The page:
After losing six of their last seven games and the playoffs all but officially out of reach, the Vancouver Canucks need to play some of their prospects for the remainder of the regular season (eight games). Vancouver now sits 14 points out of the fourth and final playoff spot behind the Montreal Canadiens, and would not only have to essentially win out but would need a million things to go their way to make the playoffs.
The chances of that happening are slim to none, so why not use the remaining eight games to see what the Canucks have in their youth and pipeline? It’s an opportunity to give some of the veteran players a rest down the stretch and bring some players up to allow them to showcase what they’ve got. Even if it doesn’t result in victories, it’s a step in the right direction of the future for the organization.
Who to Look Out For?
We all know of some of the youth on this team that has immediately had an impact already. Quinn Hughes has clearly demonstrated he’s one of the better offensive defensemen in the NHL at just 21 years of age and is very much a big part of the core group moving forward. But there are some other players, whether they’re still on their entry-level deals or guys who have been in the system for a bit now, that still have many question marks surrounding them on whether or not they can make the jump or not.
Kole Lind is a name that was just re-introduced to Canucks fans. A second-round pick back in 2017, he is still just 22 years old. Last season with the Utica Comets, he racked up 13 goals and 30 assists in 61 games and was a point-per-game player this year, with eight points in as many games. He has already played in four games with the Canucks this season, and though he has failed to record a point, he’s averaging over 15 minutes in TOI per game and should get an extended look over the final few weeks of the regular season.
Another player to look out for is defenseman Jack Rathbone. Another 2017 draft pick (fourth round) could get some solid NHL action in the final eight games. He made his NHL debut against the Edmonton Oilers on Tuesday and scored his first NHL goal against them Thursday. While only 5-foot-10, 165 pounds, similar to Hughes, is a highly intelligent offensive player.
Over two seasons in the NCAA at Harvard University, Rathbone had 53 points in 61 games, and in eight games with Utica, this year had two goals and seven assists. No, this isn’t a comparison to Hughes, but there are some similarities dating back to their college days. Hughes produced 62 points in 69 games over his final two seasons at Michigan University and also played in a limited capacity his first NHL season before bursting onto the scene last year.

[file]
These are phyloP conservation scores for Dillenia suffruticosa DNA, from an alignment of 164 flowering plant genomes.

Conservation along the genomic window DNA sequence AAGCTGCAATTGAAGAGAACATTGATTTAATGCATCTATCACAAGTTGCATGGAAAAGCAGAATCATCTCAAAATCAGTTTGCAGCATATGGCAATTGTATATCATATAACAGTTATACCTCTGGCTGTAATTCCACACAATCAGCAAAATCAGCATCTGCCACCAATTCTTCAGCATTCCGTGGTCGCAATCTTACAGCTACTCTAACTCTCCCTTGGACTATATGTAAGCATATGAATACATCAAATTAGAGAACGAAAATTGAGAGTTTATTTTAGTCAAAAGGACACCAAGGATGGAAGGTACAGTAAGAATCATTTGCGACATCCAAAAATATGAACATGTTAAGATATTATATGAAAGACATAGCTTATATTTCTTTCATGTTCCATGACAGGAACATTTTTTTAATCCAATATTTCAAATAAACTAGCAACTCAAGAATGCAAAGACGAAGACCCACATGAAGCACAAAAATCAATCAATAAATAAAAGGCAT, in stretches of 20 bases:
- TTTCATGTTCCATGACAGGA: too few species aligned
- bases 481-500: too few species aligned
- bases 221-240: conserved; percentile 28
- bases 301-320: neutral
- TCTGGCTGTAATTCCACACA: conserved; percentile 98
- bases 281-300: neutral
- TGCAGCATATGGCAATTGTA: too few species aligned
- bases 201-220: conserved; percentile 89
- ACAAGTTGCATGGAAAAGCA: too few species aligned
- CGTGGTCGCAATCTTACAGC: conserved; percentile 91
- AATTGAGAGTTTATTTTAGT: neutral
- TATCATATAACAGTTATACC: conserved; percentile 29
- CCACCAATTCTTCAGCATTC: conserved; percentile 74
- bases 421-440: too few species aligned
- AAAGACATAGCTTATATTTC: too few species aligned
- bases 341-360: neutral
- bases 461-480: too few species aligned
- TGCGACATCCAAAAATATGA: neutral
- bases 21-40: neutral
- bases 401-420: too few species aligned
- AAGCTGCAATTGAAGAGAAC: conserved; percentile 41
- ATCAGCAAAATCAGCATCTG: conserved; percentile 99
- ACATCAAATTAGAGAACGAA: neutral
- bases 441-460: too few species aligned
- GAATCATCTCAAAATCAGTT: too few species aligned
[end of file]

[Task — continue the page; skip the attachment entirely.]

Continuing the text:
Increased Role for Some
Other younger players on the roster have already stuck around for the majority of the season, and to their credit, have faired very well. Nils Hoglander has had a nice rookie campaign, compiling 22 points in 47 games, and has been given the opportunity at times to play in some big roles this season, but what about doing so for an extended period of time?
Hoglander has averaged 15:28 TOI (time on ice) per game, but why not give the 20-year-old an even larger role. With Elias Pettersson expected to miss the remainder of the regular season, and a barrage of injures to other players like Brandon Sutter, Tyler Motte, Antoine Roussel, and Micheal Ferland, this is as good a time as ever to get some experience playing bigger minutes against better competition.
What About the Goaltenders?
Thatcher Demko seems to be the goaltender of the future for the Canucks, but another good young goaltender is coming up the ranks. 21-year-old Michael DiPietro had a rocky start to his NHL career back in 2018, where he surrendered seven goals on 24 shots, but the youngster has looked good in the AHL. In 36 starts with the Comets last season, DiPietro owned a 2.79 goals-against average (GAA) and .908 save percentage (SV%).
He was also one of the premier goaltenders in the Ontario Hockey League for the better part of his final two seasons, and at some point, Vancouver will have to give him another chance to see how he fares in his 2nd NHL start. It’s a good problem to have, but why not showcase him and give him a couple of starts down the stretch?
It’s disappointing not to head to the postseason after last year’s success, but like most teams, this is a chance to get a head start on your development and have a glimpse at what the future of the Vancouver Canucks looks like. And who knows, a player or two might make the most of the opportunity.
I’m a London, Ontario based broadcaster and sports writer for the Vancouver Canucks. I’ve done work in the past reporting on the NHL, NBA and MLB. I’ve also covered the OHL including the Owen Sound Attack and am currently involved with the London Knights.